IMAGE: Genevieve Pizzale
A roundup of programs and services in Canada that’ll help those suffering from mental illness (and their families) get the support they need
Even though half of us before age 40 will experience mental illness, it still faces a lot of stigma. The Mental Health Commission of Canada reports that 60 per cent of people with mental health problems won’t ask for help because they’re afraid of that stigma.
In spite of that, there are many support groups and programs available to not only help with management and recovery, but to also remind those suffering from mental health problems that they’re not alone.
Read on to learn about eight programs available and five web-based services, so you can find the one that’s best for you or your loved one.
Family Mental Health Support Network of Niagara
Who it’s for: The workshops the FSN Niagara offers focus on helping caregivers better understand mental health, learn more about the other resources available in the community and develop coping skills.
Location: Workshops are available across the Niagara Region, including St. Catharines, Niagara Falls, Welland, Fort Erie and Port Colborne.
Mood Disorders Association of Ontario
Who it’s for: The Mood Disorders Association offers free support programs for people with depression, anxiety and bipolar disorder as well as their families.
Location: Peer support groups are available throughout the entire province. Click here for the full list.
The LifeLine Canada Foundation
Who it’s for: This country-wide non-profit is focused on suicide prevention by educating people on risk factors, offering access to online resources and building local support programs both for those in crisis and people who have lost a loved one. The LifeLine Canada Foundation also has an app with e-counselling and chat functions.
Location: At least one program is available in every province and four programs in the Northwest Territories. See the full list here.
CAFconnection Mental Health Programs and Services
Who it’s for: With an aim to help ensure the mental health of Canadian Armed Forces members and their families, the CAF health services have a variety of health professionals, crisis tools, counselling services and resources.
Location: There are more than 30 CAF locations across the country, including most military bases, as well as locations in the U.S. and Europe for those stationed overseas.
Network for Aboriginal Mental Health Research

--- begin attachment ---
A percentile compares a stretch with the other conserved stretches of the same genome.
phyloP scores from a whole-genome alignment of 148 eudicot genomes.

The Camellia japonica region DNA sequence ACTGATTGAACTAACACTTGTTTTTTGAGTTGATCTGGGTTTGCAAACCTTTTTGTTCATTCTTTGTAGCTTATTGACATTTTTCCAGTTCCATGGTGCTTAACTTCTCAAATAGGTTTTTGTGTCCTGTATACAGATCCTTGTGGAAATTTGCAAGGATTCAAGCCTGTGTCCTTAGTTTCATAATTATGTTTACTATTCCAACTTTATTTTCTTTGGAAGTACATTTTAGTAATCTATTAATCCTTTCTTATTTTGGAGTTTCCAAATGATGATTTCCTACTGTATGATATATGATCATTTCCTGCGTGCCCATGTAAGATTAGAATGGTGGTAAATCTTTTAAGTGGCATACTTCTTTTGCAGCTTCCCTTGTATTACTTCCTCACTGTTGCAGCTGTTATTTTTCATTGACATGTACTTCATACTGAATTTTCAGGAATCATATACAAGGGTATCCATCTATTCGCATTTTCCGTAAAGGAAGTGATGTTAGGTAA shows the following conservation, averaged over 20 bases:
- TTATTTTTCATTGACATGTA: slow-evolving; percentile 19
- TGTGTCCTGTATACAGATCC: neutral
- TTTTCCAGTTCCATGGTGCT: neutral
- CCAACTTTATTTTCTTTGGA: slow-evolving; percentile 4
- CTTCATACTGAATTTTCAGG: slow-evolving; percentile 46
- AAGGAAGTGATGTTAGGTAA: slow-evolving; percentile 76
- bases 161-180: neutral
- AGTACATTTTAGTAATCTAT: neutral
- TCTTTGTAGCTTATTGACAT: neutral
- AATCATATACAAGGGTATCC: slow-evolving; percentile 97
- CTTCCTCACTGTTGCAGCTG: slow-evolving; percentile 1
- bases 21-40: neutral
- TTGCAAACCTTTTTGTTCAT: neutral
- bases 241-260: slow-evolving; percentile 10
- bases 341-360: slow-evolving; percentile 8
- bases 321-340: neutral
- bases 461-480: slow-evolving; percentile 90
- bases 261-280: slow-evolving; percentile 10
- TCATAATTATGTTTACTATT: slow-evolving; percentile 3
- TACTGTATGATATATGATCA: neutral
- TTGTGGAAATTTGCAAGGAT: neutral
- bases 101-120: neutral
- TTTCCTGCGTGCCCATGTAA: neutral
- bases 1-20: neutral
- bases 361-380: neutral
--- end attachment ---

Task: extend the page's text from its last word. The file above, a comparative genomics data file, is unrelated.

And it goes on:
Who it’s for: The Network for Aborginal Mental Health Research aggregates programs that are designed to help Indigenous people care for their mental health, including suicide prevention groups, youth groups and addiction services.
Location: Programs are offered in every province and territory and some U.S. states.
Battered Women’s Support Services
Who it’s for: The BWSS helps women recovering from abuse connect with each other to share information, raise awareness and work on coping skills to continue towards an abuse-free future.
Location: Vancouver, B.C.
Schizophrenia Society of Canada
Who it’s for: Each society chapter of Schizophrenia Society of Canada and its branches offer programs and support groups to help people with schizophrenia and their loved ones understand and cope with the disorder.
Location: Every province has its own society. See the locations of the Schizophrenia Society of Canada.
Peer Support Canada
Who it’s for: Developed by the Canadian Mental Health Association, the Peer Support Canada initiative connects sufferers with someone who has had a similar mental health experience to yours to give you one-on-one guidance and support.
Location: Certified Peer Supporters, Family Peer Supporters and Peer Support Mentors are offered across the country.
Getting out of bed or out of the house can be a struggle when your mental health isn’t at its peak—and that’s what these digital tools and resources are there for.
- Not Myself Today gives employers the tools and resources to help improve the mental health of their employees, raise awareness and break down the stigma.
- Check Up From The Neck Up is working to remind us that mental health is just as important as physical health. It offers a check-up quiz to help you understand your own mental health.
- Big White Wall is an anonymous online community where you can access peer support via their chat service, self-guided courses, assessments and creative outlets like an image and word-based interface.
- Mind Your Mind uses its social media channels to distribute daily mental wellness tips. The site is packed with resources designed to help young people aged 14 to 29 take care of their mental health.
- Anxiety Canada is an online resource for those with anxiety disorders, and it also created the app MindShift to keep anxiety-coping tools at your fingertips.
- Beacon is a paid app that offers digital one-on-one support with a dedicated therapist. Using evidence-based psychotherapy (Cognitive Behavioural Therapy), patients can get the help they need with treating and managing concerns like mild to moderate depression, anxiety, PTSD and panic disorders.